MTSU faculty and staff appeared on WGNS Radio’s “Action Line” program recently to talk about the latest partnerships in the fermentation science program, a professor’s research paper exploring a different way to determine a company’s value, and a dual-enrollment nutrition course offered at area high schools.
The live program with host Scott Walker was broadcast on FM 100.5, 101.9 and AM 1450 from the WGNS studio in downtown Murfreesboro. If you missed it, you can listen to a podcast of the May 17 program here.
• Dr. Tony Johnston, ag professor and director of the MTSU Fermentation Science program, who discussed the progress of the program, including a recent new scholarship funded by a Georgia brewer.
MTSU’s fermentation science undergraduate degree is the first of its kind in Tennessee and one of only two in the Southeast. The program got a boost recently when MTSU rising junior fermentation science major Calvin Hood of Greeneville, Tennessee, became the inaugural recipient of the Tenth and Blake Brewing Education Scholarship, awarded by Athens, Georgia-based Terrapin Beer Co.
The scholarship fund supports underrepresented undergraduate students seeking an MTSU fermentation science degree. The $7,000 award for Hood also provides an opportunity to intern with Terrapin during the summer between the student’s junior and senior year of college.
• Dr. Ben Jansen, assistant professor of finance in the Jones College of Business, who discussed his research paper “Cash Flow Growth and Stock Returns,” which has been accepted for publication in the Journal of Financial Research. It focuses on a different way of determining how much a share of a company’s stock is worth.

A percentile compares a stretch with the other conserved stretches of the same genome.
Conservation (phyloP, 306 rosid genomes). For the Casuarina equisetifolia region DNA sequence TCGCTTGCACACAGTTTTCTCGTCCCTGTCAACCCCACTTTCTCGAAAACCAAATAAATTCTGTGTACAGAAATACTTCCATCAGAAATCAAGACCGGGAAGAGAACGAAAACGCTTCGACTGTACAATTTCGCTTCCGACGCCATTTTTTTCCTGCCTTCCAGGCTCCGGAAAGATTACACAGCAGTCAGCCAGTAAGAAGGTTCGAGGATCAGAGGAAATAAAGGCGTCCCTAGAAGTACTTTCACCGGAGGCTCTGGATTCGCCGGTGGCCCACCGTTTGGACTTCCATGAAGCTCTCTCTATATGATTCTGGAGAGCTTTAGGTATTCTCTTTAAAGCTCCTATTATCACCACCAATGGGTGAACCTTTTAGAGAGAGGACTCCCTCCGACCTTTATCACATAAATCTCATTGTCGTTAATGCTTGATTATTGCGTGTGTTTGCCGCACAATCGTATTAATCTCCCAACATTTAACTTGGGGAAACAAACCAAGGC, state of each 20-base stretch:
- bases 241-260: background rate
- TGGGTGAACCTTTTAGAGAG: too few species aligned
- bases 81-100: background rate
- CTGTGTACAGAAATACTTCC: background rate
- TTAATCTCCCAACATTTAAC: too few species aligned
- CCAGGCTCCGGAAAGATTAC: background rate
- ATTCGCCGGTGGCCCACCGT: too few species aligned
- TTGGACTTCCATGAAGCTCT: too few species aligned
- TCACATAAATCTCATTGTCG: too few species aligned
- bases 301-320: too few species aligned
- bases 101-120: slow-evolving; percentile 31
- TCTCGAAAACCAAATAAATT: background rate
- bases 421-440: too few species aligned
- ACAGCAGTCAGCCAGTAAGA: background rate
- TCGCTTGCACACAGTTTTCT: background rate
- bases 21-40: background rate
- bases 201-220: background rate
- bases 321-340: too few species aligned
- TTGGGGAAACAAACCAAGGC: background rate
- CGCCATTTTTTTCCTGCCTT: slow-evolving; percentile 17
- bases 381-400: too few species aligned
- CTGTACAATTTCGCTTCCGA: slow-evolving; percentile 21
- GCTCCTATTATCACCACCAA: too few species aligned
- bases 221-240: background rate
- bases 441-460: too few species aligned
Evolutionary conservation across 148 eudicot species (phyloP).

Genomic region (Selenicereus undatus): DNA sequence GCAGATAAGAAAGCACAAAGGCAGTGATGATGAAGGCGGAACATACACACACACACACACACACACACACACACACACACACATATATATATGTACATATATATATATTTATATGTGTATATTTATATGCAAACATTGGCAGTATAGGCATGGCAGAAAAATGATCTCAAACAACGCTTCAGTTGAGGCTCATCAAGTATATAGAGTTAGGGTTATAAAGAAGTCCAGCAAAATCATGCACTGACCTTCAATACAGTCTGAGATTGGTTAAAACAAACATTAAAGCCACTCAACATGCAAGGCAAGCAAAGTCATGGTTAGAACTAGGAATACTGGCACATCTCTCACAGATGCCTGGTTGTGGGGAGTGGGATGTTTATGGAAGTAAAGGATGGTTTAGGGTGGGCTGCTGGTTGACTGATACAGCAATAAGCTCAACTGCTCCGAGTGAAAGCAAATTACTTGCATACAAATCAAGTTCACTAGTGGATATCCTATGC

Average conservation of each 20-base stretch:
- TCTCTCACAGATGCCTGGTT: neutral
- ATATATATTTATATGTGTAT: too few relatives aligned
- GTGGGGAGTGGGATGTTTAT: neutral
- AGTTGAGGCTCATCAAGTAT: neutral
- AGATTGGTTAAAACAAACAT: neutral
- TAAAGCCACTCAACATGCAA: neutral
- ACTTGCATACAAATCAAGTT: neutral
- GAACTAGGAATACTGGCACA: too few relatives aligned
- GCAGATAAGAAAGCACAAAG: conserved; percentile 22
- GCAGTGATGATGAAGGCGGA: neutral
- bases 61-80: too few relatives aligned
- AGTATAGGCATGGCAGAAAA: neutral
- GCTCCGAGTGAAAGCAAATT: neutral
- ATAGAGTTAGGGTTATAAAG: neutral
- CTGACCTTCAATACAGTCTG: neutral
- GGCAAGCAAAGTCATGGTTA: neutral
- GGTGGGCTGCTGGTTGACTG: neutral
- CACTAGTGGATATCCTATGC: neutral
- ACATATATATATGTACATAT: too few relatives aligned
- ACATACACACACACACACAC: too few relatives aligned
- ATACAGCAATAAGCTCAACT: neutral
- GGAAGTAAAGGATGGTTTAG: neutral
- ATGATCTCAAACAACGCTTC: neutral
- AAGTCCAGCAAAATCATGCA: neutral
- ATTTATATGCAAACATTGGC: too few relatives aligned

Traditionally, the price of a share of stock is determined by dividends and profits. By creating hypothetical portfolios and using statistical information on companies’ cash flow growth, Jansen found that $1 invested in his cash flow growth-based portfolio grew to $15.30 over the sample period while $1 invested in the stock market grew to $9.85.
Jansen suggests that using profits and dividends as the criteria to determine the price of a stock share is rather limiting.
• Dr. Janet Colson, professor of nutrition and food science; and Jaime Brown, MTSU alumna and Riverdale High School teacher, who discussed dual enrollment and dual credit nutrition courses at Riverdale.
High school students who take the “Nutrition across the Life Span” course, usually in their sophomore year, receive credit for MTSU’s “Principles of Nutrition” class if they pass. Students also can choose “Nutrition Science and Diet Therapy,” usually in their junior year, which aligns with MTSU’s “Nutrition for the Health Sciences” class and can be taken for dual enrollment credit.
Five Riverdale students recently passed the Dual Credit Exam for the course, meaning they receive high school and college credit.
Students, faculty and staff who are interested in guesting on WGNS to promote their MTSU-related activities should contact Jimmy Hart, director of news and media relations, at 615-898-5131 or via email at firstname.lastname@example.org.